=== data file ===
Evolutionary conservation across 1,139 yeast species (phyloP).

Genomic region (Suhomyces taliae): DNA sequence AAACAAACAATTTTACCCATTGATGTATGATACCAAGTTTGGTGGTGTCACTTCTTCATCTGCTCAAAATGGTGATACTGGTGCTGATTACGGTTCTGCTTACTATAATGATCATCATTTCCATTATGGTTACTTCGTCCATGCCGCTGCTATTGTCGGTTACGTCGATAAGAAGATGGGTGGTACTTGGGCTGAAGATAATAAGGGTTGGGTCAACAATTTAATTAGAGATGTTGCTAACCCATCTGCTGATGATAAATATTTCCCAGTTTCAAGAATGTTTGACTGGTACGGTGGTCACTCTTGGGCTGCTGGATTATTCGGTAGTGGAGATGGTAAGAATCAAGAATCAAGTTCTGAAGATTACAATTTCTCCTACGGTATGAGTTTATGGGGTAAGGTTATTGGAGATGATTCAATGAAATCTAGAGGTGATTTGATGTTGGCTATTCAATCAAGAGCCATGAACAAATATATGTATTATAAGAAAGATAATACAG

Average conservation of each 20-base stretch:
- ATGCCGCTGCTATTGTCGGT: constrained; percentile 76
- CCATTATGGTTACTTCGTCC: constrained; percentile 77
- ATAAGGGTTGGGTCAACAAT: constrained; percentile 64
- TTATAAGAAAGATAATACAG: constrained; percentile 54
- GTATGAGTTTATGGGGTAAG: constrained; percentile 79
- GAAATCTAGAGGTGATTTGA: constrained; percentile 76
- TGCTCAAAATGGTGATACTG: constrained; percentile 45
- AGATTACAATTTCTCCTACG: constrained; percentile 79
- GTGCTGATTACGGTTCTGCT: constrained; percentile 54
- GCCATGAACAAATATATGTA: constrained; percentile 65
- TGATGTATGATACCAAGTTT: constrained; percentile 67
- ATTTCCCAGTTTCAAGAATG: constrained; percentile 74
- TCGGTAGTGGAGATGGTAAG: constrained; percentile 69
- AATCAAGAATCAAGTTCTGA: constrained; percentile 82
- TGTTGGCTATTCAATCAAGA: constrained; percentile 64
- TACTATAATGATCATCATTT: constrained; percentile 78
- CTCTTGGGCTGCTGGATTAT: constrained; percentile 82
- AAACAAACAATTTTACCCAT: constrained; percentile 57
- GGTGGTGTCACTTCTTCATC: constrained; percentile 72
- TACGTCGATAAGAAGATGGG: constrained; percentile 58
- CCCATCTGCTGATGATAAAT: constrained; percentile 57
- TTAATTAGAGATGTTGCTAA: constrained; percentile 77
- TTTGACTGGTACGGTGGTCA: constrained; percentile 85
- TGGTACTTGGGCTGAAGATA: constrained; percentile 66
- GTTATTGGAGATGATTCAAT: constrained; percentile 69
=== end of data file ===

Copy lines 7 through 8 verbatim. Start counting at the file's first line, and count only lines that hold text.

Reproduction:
- TTATAAGAAAGATAATACAG: constrained; percentile 54
- GTATGAGTTTATGGGGTAAG: constrained; percentile 79